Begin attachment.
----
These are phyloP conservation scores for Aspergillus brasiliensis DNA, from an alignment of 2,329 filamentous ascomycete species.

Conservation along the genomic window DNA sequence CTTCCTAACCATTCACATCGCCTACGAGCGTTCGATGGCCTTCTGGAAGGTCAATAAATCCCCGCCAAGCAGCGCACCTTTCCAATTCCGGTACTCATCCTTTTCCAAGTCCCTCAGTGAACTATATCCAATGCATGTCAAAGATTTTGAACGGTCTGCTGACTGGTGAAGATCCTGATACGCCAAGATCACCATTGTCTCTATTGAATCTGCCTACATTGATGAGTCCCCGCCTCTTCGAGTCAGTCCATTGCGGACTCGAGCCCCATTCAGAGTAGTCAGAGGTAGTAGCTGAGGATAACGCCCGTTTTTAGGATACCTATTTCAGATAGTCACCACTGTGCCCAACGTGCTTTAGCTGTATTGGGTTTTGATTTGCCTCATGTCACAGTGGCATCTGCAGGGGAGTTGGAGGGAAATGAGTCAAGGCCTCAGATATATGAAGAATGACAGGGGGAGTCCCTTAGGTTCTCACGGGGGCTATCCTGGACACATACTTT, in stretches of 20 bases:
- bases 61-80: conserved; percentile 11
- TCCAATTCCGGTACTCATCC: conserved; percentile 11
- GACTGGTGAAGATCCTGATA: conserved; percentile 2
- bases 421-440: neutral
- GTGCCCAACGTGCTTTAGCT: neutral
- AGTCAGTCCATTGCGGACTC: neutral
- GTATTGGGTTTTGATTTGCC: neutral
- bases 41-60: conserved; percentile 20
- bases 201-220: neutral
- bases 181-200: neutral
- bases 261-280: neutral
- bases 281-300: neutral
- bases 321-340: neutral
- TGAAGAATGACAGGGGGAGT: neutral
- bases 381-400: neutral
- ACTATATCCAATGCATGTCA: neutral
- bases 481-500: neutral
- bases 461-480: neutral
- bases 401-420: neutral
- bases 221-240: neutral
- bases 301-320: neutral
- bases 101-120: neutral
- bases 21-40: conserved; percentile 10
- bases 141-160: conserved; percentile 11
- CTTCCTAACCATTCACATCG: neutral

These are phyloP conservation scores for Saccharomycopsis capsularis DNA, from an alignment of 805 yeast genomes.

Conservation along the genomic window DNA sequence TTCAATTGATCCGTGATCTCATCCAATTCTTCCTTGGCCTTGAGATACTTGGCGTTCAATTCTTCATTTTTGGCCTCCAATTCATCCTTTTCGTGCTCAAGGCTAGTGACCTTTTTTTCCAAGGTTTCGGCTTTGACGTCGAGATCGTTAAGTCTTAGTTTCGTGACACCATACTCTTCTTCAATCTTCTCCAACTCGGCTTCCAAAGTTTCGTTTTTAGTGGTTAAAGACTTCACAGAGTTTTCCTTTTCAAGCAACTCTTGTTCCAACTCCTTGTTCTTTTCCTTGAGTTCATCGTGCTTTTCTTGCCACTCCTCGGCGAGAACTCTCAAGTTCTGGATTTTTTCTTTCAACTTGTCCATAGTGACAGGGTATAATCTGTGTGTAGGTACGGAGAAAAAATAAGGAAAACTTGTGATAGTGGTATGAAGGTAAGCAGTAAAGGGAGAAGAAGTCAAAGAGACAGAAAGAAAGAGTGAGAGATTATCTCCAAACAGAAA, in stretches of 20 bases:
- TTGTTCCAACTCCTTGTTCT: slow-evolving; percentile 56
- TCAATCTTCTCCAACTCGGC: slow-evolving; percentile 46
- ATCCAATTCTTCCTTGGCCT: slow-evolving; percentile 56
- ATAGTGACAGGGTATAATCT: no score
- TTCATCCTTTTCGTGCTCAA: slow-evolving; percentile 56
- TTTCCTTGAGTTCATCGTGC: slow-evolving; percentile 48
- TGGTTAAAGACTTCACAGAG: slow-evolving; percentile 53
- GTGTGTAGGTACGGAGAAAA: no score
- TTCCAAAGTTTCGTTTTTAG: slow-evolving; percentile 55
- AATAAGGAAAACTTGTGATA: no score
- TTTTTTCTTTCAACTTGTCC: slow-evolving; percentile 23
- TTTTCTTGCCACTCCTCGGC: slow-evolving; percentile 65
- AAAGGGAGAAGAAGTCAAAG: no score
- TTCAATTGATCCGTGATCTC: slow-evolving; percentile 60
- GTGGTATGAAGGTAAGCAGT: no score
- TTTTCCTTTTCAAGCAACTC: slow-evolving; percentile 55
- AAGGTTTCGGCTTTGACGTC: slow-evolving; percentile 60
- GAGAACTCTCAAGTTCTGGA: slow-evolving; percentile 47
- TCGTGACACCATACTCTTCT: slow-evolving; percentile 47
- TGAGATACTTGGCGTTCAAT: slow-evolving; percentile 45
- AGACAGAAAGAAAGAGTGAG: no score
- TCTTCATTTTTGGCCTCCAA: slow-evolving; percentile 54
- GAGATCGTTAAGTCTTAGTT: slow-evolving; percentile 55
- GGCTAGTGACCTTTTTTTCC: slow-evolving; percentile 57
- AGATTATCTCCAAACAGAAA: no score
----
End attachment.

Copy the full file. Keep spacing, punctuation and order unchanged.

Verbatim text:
These are phyloP conservation scores for Aspergillus brasiliensis DNA, from an alignment of 2,329 filamentous ascomycete species.

Conservation along the genomic window DNA sequence CTTCCTAACCATTCACATCGCCTACGAGCGTTCGATGGCCTTCTGGAAGGTCAATAAATCCCCGCCAAGCAGCGCACCTTTCCAATTCCGGTACTCATCCTTTTCCAAGTCCCTCAGTGAACTATATCCAATGCATGTCAAAGATTTTGAACGGTCTGCTGACTGGTGAAGATCCTGATACGCCAAGATCACCATTGTCTCTATTGAATCTGCCTACATTGATGAGTCCCCGCCTCTTCGAGTCAGTCCATTGCGGACTCGAGCCCCATTCAGAGTAGTCAGAGGTAGTAGCTGAGGATAACGCCCGTTTTTAGGATACCTATTTCAGATAGTCACCACTGTGCCCAACGTGCTTTAGCTGTATTGGGTTTTGATTTGCCTCATGTCACAGTGGCATCTGCAGGGGAGTTGGAGGGAAATGAGTCAAGGCCTCAGATATATGAAGAATGACAGGGGGAGTCCCTTAGGTTCTCACGGGGGCTATCCTGGACACATACTTT, in stretches of 20 bases:
- bases 61-80: conserved; percentile 11
- TCCAATTCCGGTACTCATCC: conserved; percentile 11
- GACTGGTGAAGATCCTGATA: conserved; percentile 2
- bases 421-440: neutral
- GTGCCCAACGTGCTTTAGCT: neutral
- AGTCAGTCCATTGCGGACTC: neutral
- GTATTGGGTTTTGATTTGCC: neutral
- bases 41-60: conserved; percentile 20
- bases 201-220: neutral
- bases 181-200: neutral
- bases 261-280: neutral
- bases 281-300: neutral
- bases 321-340: neutral
- TGAAGAATGACAGGGGGAGT: neutral
- bases 381-400: neutral
- ACTATATCCAATGCATGTCA: neutral
- bases 481-500: neutral
- bases 461-480: neutral
- bases 401-420: neutral
- bases 221-240: neutral
- bases 301-320: neutral
- bases 101-120: neutral
- bases 21-40: conserved; percentile 10
- bases 141-160: conserved; percentile 11
- CTTCCTAACCATTCACATCG: neutral

These are phyloP conservation scores for Saccharomycopsis capsularis DNA, from an alignment of 805 yeast genomes.

Conservation along the genomic window DNA sequence TTCAATTGATCCGTGATCTCATCCAATTCTTCCTTGGCCTTGAGATACTTGGCGTTCAATTCTTCATTTTTGGCCTCCAATTCATCCTTTTCGTGCTCAAGGCTAGTGACCTTTTTTTCCAAGGTTTCGGCTTTGACGTCGAGATCGTTAAGTCTTAGTTTCGTGACACCATACTCTTCTTCAATCTTCTCCAACTCGGCTTCCAAAGTTTCGTTTTTAGTGGTTAAAGACTTCACAGAGTTTTCCTTTTCAAGCAACTCTTGTTCCAACTCCTTGTTCTTTTCCTTGAGTTCATCGTGCTTTTCTTGCCACTCCTCGGCGAGAACTCTCAAGTTCTGGATTTTTTCTTTCAACTTGTCCATAGTGACAGGGTATAATCTGTGTGTAGGTACGGAGAAAAAATAAGGAAAACTTGTGATAGTGGTATGAAGGTAAGCAGTAAAGGGAGAAGAAGTCAAAGAGACAGAAAGAAAGAGTGAGAGATTATCTCCAAACAGAAA, in stretches of 20 bases:
- TTGTTCCAACTCCTTGTTCT: slow-evolving; percentile 56
- TCAATCTTCTCCAACTCGGC: slow-evolving; percentile 46
- ATCCAATTCTTCCTTGGCCT: slow-evolving; percentile 56
- ATAGTGACAGGGTATAATCT: no score
- TTCATCCTTTTCGTGCTCAA: slow-evolving; percentile 56
- TTTCCTTGAGTTCATCGTGC: slow-evolving; percentile 48
- TGGTTAAAGACTTCACAGAG: slow-evolving; percentile 53
- GTGTGTAGGTACGGAGAAAA: no score
- TTCCAAAGTTTCGTTTTTAG: slow-evolving; percentile 55
- AATAAGGAAAACTTGTGATA: no score
- TTTTTTCTTTCAACTTGTCC: slow-evolving; percentile 23
- TTTTCTTGCCACTCCTCGGC: slow-evolving; percentile 65
- AAAGGGAGAAGAAGTCAAAG: no score
- TTCAATTGATCCGTGATCTC: slow-evolving; percentile 60
- GTGGTATGAAGGTAAGCAGT: no score
- TTTTCCTTTTCAAGCAACTC: slow-evolving; percentile 55
- AAGGTTTCGGCTTTGACGTC: slow-evolving; percentile 60
- GAGAACTCTCAAGTTCTGGA: slow-evolving; percentile 47
- TCGTGACACCATACTCTTCT: slow-evolving; percentile 47
- TGAGATACTTGGCGTTCAAT: slow-evolving; percentile 45
- AGACAGAAAGAAAGAGTGAG: no score
- TCTTCATTTTTGGCCTCCAA: slow-evolving; percentile 54
- GAGATCGTTAAGTCTTAGTT: slow-evolving; percentile 55
- GGCTAGTGACCTTTTTTTCC: slow-evolving; percentile 57
- AGATTATCTCCAAACAGAAA: no score